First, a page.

• 2X points on travel and dining at restaurants worldwide & 1 point per dollar spent on all other purchases.
  • Get 25% more value when you redeem for airfare, hotels, car rentals and cruises through Chase Ultimate Rewards. For example, 60,000 points are worth $750 toward travel
  • Get unlimited deliveries with a $0 delivery fee and reduced service fees on orders over $12 for a minimum of one year on qualifying food purchases with DashPass, DoorDash's subscription service. Activate by 12/31/21.
  • Earn 5X points on Lyft rides through March 2022. That’s 3X points in addition to the 2X points you already earn on travel.

More Info

Editorial Note: We're the Million Mile Secrets team. And we're proud of our content, opinions and analysis, and of our reader's comments. These haven’t been reviewed, approved or endorsed by any of the airlines, hotels, or credit card issuers which we often write about. And that’s just how we like it! :)

Add comment

E-mail is already registered on the site. Please use the Login form or enter another.

You entered an incorrect username or password

Sorry that something went wrong, repeat again!

9comments

by Newest
by Best by Newest by Oldest

If you convert a annual fee card to a no-fee card, might you be hurting your chances of getting a “new” card (say after 24 months) since you still have the card?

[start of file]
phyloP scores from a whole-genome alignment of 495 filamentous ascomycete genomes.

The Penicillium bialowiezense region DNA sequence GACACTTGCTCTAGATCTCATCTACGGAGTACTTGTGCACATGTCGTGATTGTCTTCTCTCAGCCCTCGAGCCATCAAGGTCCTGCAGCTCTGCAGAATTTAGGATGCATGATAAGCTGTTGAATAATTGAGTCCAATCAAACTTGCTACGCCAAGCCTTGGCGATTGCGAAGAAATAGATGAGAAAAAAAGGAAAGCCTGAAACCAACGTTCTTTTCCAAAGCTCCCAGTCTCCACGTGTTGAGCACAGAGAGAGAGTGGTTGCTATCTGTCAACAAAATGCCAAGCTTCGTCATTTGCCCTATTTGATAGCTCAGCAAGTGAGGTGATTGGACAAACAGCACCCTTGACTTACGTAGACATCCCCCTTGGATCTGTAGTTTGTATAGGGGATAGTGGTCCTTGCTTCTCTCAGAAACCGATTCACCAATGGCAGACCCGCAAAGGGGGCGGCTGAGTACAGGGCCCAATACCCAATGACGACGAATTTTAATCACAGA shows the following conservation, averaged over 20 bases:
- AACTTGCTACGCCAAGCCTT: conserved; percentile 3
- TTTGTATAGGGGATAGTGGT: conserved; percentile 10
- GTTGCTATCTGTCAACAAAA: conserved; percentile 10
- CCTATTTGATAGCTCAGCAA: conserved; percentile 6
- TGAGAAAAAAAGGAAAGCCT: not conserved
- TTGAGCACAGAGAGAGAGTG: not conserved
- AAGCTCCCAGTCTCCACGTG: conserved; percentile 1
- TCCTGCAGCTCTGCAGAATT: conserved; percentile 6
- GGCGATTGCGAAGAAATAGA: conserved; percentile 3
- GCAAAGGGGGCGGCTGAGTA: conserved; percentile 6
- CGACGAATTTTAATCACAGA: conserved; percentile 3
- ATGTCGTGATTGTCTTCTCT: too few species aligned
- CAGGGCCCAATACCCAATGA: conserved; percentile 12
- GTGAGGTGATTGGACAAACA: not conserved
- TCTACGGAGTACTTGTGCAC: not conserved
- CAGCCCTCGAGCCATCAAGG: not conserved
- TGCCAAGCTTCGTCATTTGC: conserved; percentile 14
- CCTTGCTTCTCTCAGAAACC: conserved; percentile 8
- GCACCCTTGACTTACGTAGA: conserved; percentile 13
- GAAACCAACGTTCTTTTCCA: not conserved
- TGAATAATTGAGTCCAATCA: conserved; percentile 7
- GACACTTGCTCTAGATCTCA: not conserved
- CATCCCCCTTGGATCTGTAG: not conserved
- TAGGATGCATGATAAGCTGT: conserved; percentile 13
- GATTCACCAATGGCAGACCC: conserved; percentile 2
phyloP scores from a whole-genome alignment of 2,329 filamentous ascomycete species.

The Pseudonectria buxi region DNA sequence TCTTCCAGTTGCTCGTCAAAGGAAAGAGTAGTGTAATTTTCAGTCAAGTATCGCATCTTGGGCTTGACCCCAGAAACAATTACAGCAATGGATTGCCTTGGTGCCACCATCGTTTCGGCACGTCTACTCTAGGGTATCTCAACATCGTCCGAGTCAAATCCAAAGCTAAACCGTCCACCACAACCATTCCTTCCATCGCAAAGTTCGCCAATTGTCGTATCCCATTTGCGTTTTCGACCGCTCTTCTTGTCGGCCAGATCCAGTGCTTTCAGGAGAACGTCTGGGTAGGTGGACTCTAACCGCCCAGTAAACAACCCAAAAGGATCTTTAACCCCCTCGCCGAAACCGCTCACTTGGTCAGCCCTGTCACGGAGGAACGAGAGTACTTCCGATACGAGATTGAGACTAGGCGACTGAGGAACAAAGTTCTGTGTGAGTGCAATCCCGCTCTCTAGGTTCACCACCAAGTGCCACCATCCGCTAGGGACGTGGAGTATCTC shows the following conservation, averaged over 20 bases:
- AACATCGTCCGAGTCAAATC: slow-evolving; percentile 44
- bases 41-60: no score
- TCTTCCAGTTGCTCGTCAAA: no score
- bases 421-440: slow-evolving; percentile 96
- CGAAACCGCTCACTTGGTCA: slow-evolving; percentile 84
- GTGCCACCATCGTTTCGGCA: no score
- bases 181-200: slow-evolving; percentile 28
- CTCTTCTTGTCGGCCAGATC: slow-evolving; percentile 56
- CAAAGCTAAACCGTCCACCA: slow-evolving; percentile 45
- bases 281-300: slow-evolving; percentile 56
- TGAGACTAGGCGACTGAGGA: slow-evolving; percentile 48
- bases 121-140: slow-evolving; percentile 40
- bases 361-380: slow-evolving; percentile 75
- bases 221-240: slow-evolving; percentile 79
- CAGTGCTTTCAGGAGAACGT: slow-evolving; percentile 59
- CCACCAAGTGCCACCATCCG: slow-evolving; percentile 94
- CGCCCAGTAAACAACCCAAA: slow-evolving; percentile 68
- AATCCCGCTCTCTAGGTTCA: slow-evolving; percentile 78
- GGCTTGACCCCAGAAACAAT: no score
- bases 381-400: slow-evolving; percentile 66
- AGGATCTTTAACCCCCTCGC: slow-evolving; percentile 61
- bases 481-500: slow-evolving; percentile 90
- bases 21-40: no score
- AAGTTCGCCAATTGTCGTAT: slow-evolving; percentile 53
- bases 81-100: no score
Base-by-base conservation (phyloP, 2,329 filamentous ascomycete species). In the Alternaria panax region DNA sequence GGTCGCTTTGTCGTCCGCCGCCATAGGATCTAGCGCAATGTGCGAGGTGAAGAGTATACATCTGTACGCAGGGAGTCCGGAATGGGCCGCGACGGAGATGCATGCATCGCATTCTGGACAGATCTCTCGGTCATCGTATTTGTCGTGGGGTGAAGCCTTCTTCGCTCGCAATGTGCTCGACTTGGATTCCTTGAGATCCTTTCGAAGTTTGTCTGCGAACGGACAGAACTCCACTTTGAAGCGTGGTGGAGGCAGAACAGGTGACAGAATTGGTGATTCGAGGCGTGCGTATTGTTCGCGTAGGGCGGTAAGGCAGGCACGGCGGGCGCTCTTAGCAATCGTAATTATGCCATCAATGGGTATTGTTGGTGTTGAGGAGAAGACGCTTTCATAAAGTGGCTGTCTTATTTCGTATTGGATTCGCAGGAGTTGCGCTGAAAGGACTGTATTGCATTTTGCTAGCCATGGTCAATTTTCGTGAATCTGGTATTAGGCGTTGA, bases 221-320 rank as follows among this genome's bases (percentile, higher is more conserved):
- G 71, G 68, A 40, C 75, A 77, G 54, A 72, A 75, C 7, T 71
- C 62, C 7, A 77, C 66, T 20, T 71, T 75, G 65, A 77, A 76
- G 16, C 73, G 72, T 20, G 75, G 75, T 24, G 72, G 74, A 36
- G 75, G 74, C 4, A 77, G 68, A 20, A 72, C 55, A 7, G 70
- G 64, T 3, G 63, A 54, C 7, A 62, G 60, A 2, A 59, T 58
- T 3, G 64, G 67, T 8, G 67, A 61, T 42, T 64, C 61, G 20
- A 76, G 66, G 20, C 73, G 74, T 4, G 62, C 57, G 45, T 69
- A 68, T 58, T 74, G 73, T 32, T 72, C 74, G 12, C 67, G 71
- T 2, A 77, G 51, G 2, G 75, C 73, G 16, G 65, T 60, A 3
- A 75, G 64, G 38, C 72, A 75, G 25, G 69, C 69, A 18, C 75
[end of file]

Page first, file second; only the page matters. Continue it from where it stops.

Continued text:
Million Mile Secrets

Because the account information stays the same, the new card you downgrade to will NOT show up as a new account on your credit report. But whether or not it affects your chances of getting a new card depends on what bank (or card) you’re dealing with.

For example, if it’s a Citi card, you can NOT earn the sign-up bonus from more than one card of the same “brand” within 24 months.

That said, when you downgrade a card, you aren’t earning a sign-up bonus. So in theory your 24-month clock should NOT re-set. And should not hurt your chances of earning another sign-up bonus.

Plan to cancel CSR. Already applied for CSP. Approved and transferred all points to the new CSP. Just wanted to confirm that I will not lose transferred points and there is no time limit within which I have to redeem the points transferred from CSR.

Million Mile Secrets

You’re right, Mahender!

Million Mile Secrets

You’re correct! As long as you keep at least one Chase Ultimate Rewards points earning card open, you won’t lose your Chase Ultimate Rewards points when you cancel a card. Just transfer all your points to the account you plan to keep before you cancel.

You can read more about it here: https://millionmilesecrets.com/2016/10/09/will-i-lose-my-points-if-i-close-1-of-my-2-chase-ultimate-rewards-earning-cards/

Thank you for the prompt response.

I’d burn the UR points first before canceling as the CSR points are more valuable than the CSP ones, if you do direct travel redemptions through Chase. CSR points are worth 1.5 CPP while CSP are worth 1.25 CPP when doing such redemption.

Million Mile Secrets

Good tip, Kalboz!

I had this same question (though I opened up a Business Preferred card). Once I transfer my CSR points to my CBP card, they are safe, right?

You May Also Like

How to check passport application status
How to check passport application status
Guide to flying Ryanair
Guide to flying Ryanair